By Chris Mason
BBC News, Brussels
The European Union is being forced to defend one of its founding principles - the free movement of labour between its member states - as unrest among workers across the UK continues.
UK members of the European Parliament are debating precisely how, if at all, existing rules might have to change to end the dispute at the Lindsey oil refinery in Lincolnshire which has led to various wildcat strikes across the UK.
The row in Lincolnshire centres on the legitimacy or otherwise of the oil firm Total hiring labourers from Italy and Portugal.
And so at the heart of the dispute is the EU's rule book - a document that would make your telephone directory at home look like a mere postcard.
The so-called Acquis Communitaire is around 80,000 pages long, and right up there among the opening principles is the free movement of labour.
It was in the Treaty of Rome back in 1957 when the Common Market or European Economic Community, as it was then called, was set up - and so when Britain signed up in 1973, the country signed up to that rule too.
Here in Brussels there is widespread support for that founding principle - not least because of the perceived alternative.
"Protectionism will kill the economy stone dead," Andrew Duff, the leader of the European Liberal Democrat group and MEP for the East of England says.
The European Commission agrees. Johannes Laitenberger from the Commission told the BBC he had sympathy for the workers.
The strikes continued despite freezing weather conditions
But he said: "The internal market is actually our best platform to maintain a high level of employment in the European Union.
"All the evidence from past crises shows that the moment you enter a spiral of closing borders to each other, all will be the poorer and will have less employment."
The complicating twist here, though, is that it is not just to the opening pages of the European Union rulebook you have to look in this dispute.
Rules such as the Posted Workers' Directive and legal challenges to it also play their part - and prove confusing, as one Labour MEP admits.
"Even if Total have given guarantees that they will not exclude UK workers, or undercut UK conditions, recent European Court of Justice cases have for months now thrown doubt on how such companies will behave in the future," Claude Moraes, Labour's European spokesman on Employment and Social Affairs tells me.
"These judgments are getting the balance badly wrong."
In short, he feels that locally negotiated collective agreements - struck up between unions and firms - are being disregarded, albeit legally, by multinational firms, especially those hiring subcontactors.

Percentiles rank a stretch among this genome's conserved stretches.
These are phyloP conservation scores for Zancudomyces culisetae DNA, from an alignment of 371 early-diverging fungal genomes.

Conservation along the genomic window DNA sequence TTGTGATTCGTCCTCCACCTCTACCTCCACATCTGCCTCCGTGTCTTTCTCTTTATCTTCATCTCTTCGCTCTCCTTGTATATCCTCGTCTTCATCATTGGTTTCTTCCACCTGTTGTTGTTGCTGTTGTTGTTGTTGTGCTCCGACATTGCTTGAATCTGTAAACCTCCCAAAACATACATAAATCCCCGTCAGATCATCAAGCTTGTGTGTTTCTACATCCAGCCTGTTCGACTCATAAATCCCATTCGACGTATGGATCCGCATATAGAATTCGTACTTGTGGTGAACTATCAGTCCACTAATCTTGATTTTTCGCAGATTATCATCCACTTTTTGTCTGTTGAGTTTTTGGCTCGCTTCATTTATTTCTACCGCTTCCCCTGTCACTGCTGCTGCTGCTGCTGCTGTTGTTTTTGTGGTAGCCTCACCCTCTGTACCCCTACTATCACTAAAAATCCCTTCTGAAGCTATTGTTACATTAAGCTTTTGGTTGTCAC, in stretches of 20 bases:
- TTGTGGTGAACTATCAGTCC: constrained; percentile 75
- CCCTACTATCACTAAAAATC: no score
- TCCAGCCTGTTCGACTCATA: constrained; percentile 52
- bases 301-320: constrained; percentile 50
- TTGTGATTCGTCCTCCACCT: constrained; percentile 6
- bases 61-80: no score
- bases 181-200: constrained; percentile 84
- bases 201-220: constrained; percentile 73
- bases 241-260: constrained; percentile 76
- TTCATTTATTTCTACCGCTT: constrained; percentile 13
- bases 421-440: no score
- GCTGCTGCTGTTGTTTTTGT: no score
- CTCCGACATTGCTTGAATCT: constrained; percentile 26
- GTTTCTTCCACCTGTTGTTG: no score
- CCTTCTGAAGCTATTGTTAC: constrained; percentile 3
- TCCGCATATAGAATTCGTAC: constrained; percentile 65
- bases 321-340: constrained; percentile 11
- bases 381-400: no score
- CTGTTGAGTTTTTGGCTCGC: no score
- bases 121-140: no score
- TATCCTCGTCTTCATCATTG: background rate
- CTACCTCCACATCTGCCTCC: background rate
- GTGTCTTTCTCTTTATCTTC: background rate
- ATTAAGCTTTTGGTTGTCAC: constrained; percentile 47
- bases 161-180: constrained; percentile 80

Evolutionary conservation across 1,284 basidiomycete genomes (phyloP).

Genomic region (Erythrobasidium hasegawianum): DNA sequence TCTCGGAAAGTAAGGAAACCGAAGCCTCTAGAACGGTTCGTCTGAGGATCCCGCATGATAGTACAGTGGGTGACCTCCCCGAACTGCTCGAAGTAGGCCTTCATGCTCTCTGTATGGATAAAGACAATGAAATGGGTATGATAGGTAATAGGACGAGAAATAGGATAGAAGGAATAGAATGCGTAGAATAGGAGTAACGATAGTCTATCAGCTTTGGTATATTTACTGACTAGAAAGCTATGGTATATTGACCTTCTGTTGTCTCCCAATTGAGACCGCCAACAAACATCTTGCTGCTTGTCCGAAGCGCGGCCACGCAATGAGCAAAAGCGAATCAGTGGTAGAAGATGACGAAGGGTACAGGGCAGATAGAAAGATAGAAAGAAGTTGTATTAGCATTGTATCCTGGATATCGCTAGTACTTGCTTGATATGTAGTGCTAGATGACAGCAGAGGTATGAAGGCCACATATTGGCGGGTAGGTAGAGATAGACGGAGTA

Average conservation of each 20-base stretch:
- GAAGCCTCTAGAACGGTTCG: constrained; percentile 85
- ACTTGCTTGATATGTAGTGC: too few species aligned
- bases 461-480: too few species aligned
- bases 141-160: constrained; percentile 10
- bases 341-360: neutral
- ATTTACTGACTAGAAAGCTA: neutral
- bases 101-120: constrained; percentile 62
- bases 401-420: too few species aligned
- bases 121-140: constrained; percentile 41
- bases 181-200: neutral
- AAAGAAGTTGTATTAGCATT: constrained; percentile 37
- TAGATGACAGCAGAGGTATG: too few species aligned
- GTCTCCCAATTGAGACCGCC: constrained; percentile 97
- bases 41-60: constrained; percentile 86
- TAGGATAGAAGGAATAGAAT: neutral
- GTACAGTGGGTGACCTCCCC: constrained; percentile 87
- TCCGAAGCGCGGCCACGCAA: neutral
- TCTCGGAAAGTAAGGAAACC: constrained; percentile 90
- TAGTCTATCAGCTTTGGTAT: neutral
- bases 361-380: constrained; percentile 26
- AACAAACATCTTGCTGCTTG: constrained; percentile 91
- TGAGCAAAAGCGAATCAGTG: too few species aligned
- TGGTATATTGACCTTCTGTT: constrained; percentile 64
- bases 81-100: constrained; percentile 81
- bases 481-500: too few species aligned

"This is fear, not xenophobia, we are seeing in Lincolnshire and elsewhere," he says. "And you can see why it's happening."
His solution is a pan-European agreement - formal or otherwise - that would ensure companies do abide by local collective agreements.
Mr Moraes, an MEP for London, is concerned without this the next major row on the issue could be at the Olympics development site.
"This is the biggest construction project in the UK probably since the Channel Tunnel was built, and the same issues will be there too."
Critics though question the practicality of any new pan European agreement.
Malcolm Harbour is a Conservative MEP for the West Midlands and speaks for the party on the internal market.
"It's not Europe's business to be getting involved in collective agreements in particular industries," he told the BBC.
But he adds: "Unions are entitled to ask subcontractors about the deals they've signed other workers up to."
The view from the UK Independence Party here is more blunt. "Past governments sold us, sold the British worker, down the river and unless we get out of this prison of nations there is absolutely nothing anyone can do about it," says leader Nigel Farage, an MEP for the south east of England.
Meanwhile officials here in Brussels are well aware they have been here before. In France in 2005 there was a major political row about Polish plumbers being perceived to 'steal' French jobs.
In a referendum France held later that year on the European Constitution, voters rather loudly said 'No.' Some say the earlier dispute over jobs played its part.
Now, in 2009, the European Union is still mopping up the administrative mess that vote left it in.
Britain might not be about to hold a European referendum, but there is an awareness here of what is at stake in this dispute.